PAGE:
“Do you want eggs with that?”

What are the levels of natural or unavoidable defects in foods that present no health hazards for humans? For answers, see the online Defect Levels Handbook of the United States Food and Drug Administration (FDA)

“These ‘Food Defect Action Levels’ listed in this booklet are set on this premise–that they pose no inherent hazard to health.”

In other words, the levels listed are those which trigger action, meaning the food is deemed unsafe -  levels below the limits are officially ok.

Some examples:


• TOMATOES, CANNED
Drosophila fly (AOAC 955.46) Average of 10 or more fly eggs per 500 grams OR 5 or more fly eggs and 1 or more maggots per 500 grams OR 2 or more maggots per 500 grams.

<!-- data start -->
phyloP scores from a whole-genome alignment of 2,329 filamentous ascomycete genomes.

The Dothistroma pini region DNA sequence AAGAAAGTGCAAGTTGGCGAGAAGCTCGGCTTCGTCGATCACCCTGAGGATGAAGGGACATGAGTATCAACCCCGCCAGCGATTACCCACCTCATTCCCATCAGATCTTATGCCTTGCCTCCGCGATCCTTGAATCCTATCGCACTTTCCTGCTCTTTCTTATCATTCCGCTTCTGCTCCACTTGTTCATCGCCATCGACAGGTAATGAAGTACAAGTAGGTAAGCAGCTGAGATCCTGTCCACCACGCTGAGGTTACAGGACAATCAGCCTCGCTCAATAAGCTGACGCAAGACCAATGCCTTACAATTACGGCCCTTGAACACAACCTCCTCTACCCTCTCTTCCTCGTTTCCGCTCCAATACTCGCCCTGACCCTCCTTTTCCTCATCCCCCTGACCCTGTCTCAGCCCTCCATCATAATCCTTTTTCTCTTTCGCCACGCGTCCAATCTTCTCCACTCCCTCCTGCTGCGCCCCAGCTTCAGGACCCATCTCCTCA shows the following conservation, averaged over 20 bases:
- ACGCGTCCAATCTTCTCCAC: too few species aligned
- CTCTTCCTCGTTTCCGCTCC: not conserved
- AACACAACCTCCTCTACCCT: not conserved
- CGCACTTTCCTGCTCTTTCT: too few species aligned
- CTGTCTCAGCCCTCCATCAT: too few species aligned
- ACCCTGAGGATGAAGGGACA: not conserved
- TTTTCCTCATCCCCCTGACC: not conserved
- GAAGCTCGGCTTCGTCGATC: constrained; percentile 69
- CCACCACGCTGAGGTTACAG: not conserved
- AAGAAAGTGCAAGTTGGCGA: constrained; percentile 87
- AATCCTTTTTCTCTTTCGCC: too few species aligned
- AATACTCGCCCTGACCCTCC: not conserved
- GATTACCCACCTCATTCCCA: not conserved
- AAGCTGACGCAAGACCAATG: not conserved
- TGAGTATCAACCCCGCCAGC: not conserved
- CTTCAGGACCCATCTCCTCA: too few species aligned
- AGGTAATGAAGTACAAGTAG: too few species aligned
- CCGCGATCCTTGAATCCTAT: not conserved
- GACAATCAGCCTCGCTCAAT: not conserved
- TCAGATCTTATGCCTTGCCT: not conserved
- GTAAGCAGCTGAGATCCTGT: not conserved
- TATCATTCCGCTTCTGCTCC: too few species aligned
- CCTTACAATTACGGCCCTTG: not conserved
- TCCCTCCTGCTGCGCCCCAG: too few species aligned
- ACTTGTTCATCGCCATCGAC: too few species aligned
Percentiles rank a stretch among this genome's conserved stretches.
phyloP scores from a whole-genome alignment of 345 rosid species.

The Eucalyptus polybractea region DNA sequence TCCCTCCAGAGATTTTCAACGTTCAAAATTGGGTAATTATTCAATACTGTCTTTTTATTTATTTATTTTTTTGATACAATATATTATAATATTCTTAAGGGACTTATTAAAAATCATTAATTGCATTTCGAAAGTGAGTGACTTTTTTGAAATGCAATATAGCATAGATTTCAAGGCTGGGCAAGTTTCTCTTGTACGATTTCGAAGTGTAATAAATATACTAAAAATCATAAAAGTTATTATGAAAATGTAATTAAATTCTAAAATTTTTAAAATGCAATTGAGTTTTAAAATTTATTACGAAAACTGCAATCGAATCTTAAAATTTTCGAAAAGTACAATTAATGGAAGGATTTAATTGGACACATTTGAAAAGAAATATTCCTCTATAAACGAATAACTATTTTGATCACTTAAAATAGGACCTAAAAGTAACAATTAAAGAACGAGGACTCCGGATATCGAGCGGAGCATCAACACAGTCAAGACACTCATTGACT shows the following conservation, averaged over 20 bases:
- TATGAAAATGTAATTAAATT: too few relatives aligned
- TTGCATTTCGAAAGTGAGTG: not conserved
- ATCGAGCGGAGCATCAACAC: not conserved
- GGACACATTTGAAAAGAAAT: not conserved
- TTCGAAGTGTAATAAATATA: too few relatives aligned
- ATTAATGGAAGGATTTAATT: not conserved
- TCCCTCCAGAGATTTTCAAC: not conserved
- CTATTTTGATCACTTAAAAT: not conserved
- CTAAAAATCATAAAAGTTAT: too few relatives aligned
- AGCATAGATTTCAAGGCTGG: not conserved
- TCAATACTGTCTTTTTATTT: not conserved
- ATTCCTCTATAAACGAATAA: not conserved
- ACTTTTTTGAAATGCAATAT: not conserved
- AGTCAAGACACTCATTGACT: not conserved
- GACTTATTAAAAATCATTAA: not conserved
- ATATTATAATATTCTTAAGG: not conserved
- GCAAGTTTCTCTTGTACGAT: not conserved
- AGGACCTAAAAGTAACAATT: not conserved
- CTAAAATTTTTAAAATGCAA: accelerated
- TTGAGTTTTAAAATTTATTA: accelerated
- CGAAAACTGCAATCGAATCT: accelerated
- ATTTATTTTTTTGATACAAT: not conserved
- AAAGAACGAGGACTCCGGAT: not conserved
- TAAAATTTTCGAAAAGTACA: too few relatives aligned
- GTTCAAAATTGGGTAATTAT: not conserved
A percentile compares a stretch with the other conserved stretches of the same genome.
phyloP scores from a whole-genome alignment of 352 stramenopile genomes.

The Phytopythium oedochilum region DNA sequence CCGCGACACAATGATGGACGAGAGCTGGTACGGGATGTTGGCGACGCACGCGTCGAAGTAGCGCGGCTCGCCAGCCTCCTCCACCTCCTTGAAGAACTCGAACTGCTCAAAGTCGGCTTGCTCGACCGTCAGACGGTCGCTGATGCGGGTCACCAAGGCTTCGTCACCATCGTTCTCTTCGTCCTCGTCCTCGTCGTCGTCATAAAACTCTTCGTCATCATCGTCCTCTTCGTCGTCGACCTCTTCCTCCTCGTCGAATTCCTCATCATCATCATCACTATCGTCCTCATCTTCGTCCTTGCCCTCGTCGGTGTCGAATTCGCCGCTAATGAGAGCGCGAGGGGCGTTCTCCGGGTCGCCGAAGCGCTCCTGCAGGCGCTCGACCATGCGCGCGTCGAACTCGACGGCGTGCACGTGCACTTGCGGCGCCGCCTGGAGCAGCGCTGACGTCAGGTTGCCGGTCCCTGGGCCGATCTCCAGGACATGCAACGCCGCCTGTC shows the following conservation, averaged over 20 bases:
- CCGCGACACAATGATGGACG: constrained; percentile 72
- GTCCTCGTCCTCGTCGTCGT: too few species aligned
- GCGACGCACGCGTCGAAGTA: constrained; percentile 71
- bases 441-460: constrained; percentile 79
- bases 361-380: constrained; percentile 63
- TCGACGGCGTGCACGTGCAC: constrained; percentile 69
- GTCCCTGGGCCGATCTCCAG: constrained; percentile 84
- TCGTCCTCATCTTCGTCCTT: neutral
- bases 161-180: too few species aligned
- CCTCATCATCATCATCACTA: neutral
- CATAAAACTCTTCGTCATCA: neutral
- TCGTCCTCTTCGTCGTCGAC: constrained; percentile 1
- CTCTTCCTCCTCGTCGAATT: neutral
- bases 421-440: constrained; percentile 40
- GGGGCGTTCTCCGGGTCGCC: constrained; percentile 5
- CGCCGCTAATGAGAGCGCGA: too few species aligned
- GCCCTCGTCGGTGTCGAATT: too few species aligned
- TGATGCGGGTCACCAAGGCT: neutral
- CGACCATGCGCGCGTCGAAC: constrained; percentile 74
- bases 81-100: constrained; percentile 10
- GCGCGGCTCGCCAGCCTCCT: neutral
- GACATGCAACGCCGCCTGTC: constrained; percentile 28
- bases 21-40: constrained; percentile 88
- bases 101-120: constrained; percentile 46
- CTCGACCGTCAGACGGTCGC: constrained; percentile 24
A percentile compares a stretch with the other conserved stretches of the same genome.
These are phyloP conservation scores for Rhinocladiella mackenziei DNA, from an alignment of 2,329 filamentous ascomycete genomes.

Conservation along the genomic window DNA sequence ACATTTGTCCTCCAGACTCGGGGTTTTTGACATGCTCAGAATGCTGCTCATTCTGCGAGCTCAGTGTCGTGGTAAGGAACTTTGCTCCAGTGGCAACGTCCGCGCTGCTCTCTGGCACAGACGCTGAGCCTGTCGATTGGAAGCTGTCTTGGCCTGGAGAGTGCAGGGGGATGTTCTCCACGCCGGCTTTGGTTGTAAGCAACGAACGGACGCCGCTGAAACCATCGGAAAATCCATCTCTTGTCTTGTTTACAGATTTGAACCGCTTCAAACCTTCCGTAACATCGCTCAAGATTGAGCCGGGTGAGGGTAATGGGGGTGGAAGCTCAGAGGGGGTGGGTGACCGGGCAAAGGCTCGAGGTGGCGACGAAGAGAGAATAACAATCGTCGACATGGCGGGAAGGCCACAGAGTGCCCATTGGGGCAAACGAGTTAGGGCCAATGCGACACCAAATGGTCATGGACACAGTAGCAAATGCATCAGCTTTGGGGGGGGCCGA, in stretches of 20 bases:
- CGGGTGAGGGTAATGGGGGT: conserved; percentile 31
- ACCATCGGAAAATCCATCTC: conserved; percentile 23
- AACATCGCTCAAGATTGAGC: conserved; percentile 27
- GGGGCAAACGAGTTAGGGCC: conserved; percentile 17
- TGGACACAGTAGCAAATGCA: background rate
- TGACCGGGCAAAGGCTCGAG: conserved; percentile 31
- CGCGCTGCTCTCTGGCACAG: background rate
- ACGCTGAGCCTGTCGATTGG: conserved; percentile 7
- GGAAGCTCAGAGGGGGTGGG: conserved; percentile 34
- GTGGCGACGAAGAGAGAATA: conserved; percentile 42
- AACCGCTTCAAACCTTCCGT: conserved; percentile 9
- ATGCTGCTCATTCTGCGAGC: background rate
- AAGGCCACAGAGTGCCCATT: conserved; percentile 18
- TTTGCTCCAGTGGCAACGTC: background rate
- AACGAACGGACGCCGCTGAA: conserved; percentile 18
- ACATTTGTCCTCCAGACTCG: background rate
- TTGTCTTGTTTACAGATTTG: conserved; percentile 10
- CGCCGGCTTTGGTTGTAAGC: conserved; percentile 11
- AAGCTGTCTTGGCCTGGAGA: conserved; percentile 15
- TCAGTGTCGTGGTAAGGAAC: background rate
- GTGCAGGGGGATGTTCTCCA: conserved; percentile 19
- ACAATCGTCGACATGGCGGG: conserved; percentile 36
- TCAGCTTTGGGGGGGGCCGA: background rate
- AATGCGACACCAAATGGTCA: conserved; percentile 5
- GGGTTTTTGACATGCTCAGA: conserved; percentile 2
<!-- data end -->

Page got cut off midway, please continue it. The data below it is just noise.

• GROUND PAPRIKA
Mold (AOAC 945.94) Average mold count is more than 20%
Insect filth (AOAC 977.25B)  Average of more than 75 insect fragments per 25 grams.
Rodent filth (AOAC 977.25B)   Average of more than 11 rodent hairs per 25 grams.

 


• DATE MATERIAL (CHOPPED, SLICED, (OR) MACERATED)
Insects (MPM-V53) 10 or more dead insects (whole or equivalent) in 1 or more subsamples OR 5 or more dead insects (whole or equivalent) per 100 grams.

 


• FIG PASTE
Insects (AOAC 964.23)   Contains 13 or more insect heads per 100 grams of fig paste in each of 2 or more subsamples.

 


• POPCORN
Rodent filth (AOAC 950.91)  1 or more rodent excreta pellets are found in 1 or more subsamples, and 1 or more rodent hairs are found in 2 or more other subsamples OR 2 or more rodent hairs per pound and rodent hair is found in 50% or more of the subsamples OR 20 or more gnawed grains per pound and rodent hair is found in 50% or more of the subsamples.

 


• RED FISH AND OCEAN PERCH
Parasites (copepods) (MPM-V28)  3% of the fillets examined contain 1 or more copepods accompanied by pus pockets.